Those tree people always seemed so nice in the ‘Lord of the Rings’ movie. But, looking at this picture, I am no longer so sure. What did Johnny do to deserve getting ‘manhandled’ by a tree like that?
Excellent picture courtesy of “The Horrors of it All“!
I’m avoiding doing some chores by posting these excellent images by Fletcher Hanks:
I’ve been going through some serious artists-block lately. Here’s one drawing I did in my notebook while sitting at the airport that I kind of like — perhaps the first step to conquering the creative constipation.
Jobe Bittman (also see Spellburn) was part of a one page dungeon contest a while back (see his really great map here — I love love love 3d cut-away illustrations)… and he turned that 1 page into a little book which apparently you can buy soon (I don’t have that info yet; will update when I do).
He asked me to do the cover/1st page illustration, which is pretty cool — see somebody’s autographed copy below. I’ve seen the front cover in a PDF version (I don’t have the real thing yet) and it is HELIOTROPE done up in the old circa 1978 TSR 2 color printing style — looks really cool.
Will add more details when I get them!
This photo is from Rick Hull, someone on Google+ who owns this copy and was showing it off on google+.
UPDATE: Here is the cover in color. The lizard dude who is getting squished in the demon idol’s hands and has his eyeballs popping out cracks me up:
We finally got back from our 2 weeks in Portugal. We had an excellent time but I am still catching up on sleep. We spent time in Lisboa, Sintra, Ericerea, Evaro, Coimbra and Porto — not enough time in any one place, but we only had two weeks. There was so much to do, but I think my favorite thing was visiting Quinta da Regaleira in Sintra. All of Portugal is great — the people are great, the food is great, and there is a castle on every hill and a fantastic looking church down every narrow, crooked street, but the Quinta Da Regularia was really weird and fun.
The Quinta was built in the early 1900s by some millionaires with all sorts of strange ideas about alchemy, the masons, astrology and I don’t know what else. They were also probably pretty devout Catholics since they built a really fancy chapel on the property. The property is fairly large and wooded, but filled with small paths, gardens, caves, grottoes, amphitheaters, etc. I get the impression that the place was constructed as a ‘symbolic artwork’ that you were supposed to walk through, by passing through certain passages and tunnels, you were suppose to symbolize the transmutation of lead into gold via alchemy (or something like that). There were tunnels and grottoes everywhere, and a really elaborate ‘palace’ house, extensive gardens and even some secret stone doors.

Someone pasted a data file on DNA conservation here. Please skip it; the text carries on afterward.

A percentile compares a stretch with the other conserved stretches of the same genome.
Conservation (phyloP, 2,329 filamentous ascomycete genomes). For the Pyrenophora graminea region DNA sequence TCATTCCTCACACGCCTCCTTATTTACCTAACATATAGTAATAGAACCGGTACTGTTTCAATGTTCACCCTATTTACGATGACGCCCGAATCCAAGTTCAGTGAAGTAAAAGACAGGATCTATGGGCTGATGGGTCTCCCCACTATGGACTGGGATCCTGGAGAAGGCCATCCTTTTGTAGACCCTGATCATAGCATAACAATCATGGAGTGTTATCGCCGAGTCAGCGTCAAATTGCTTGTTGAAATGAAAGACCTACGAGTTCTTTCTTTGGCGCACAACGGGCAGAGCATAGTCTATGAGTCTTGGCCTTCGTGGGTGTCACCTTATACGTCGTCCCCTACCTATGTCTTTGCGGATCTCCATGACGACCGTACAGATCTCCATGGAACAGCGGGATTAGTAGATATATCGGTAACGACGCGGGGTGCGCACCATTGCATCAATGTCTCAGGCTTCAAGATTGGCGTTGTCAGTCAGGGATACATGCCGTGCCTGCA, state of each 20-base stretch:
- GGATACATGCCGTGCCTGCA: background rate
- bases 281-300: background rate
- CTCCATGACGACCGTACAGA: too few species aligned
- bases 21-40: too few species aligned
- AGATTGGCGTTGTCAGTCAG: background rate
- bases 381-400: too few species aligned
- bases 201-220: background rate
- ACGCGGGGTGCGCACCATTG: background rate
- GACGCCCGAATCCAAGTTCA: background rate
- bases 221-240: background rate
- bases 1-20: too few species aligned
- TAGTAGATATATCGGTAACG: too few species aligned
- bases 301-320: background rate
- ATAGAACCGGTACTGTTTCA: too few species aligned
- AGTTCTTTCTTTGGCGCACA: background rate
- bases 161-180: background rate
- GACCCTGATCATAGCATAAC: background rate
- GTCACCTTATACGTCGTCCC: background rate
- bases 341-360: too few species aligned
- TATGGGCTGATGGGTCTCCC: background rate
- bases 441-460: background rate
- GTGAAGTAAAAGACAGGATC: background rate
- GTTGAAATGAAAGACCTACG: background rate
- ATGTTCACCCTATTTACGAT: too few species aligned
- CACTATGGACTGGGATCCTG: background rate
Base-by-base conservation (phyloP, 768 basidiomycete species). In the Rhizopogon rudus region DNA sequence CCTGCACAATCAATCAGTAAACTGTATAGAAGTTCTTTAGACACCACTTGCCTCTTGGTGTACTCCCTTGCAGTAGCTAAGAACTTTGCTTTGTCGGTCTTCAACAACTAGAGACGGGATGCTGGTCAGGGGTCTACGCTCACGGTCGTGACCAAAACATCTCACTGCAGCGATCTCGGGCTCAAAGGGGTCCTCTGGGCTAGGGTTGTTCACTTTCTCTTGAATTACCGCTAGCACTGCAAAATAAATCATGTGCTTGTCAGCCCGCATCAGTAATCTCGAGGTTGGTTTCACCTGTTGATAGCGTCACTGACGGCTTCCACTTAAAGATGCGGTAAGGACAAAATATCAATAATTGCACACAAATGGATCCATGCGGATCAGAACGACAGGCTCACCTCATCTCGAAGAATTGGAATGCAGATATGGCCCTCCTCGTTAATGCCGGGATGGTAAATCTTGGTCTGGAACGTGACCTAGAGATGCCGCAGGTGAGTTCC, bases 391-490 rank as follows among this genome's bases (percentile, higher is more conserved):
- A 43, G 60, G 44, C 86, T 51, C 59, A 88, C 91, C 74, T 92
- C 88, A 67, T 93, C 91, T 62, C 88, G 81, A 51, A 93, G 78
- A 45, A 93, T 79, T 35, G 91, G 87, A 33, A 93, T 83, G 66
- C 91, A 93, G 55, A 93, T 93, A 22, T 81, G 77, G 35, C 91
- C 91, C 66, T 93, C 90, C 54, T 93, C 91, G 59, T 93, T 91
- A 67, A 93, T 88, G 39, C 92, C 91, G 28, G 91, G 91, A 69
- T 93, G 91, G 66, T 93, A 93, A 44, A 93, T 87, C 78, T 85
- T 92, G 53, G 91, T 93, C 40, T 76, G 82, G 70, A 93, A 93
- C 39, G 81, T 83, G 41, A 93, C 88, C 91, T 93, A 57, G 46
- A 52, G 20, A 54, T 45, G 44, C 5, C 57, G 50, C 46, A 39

There are towers like this one (above) scattered all over the property. While they provide negligible defensive value, you can climb up ‘em and look around. The place is such a maze it’s really hard to get a sense of how big it is.
You can climb up the towers via tiny little staircases that might be a problem if you are a ginormous fatty — while walking the whole Quinta is not particularly hard exercise, if you can’t walk 100 paces without stopping for a rest, it will kill you and they will have a really hard time getting your body out because some of the places are pretty tight.
Once you climb up one of these many towers that are dotted all over the landscape, you will probably see something like this (above). Like all of Sintra, it’s on a hillside and the builders added paths, streams, walls, statues, gardens, etc. You can walk 10 or 20 feet and discover a new grotto or path or statue. It’s fun to just explore.
Here Annie is opening one of the three different stone ‘secret doors’ we found (above photo). You have to be pretty strong to open them; Annie keeps herself fit and is up to the task. The stone doors lead to tunnels, staircases and passages (which are pretty fantastic but I didn’t get a lot of photos because they are really dark inside). Some of the tunnels terminate in one of two ‘wells’ that are deep pits with spiral stairs that curl around the shaft so you can climb up and look down or down and look up. Like this:
There’s really so much more, and these crappy photos don’t do it justice — after a while I just stopped bothering to take pictures because they really didn’t give a good sense of the place and I just wanted to keep looking and experiencing it rather than trying to figure out how to take pictures of it. But a lot of Portugal was like that.
This map probably give a better idea of how elaborate and fantastic this place is:
Someone named Jack emailed me recently to ask why I wasn’t a part of the usual haunts and discussions out there on the web. He asked, “Was it something someone said?”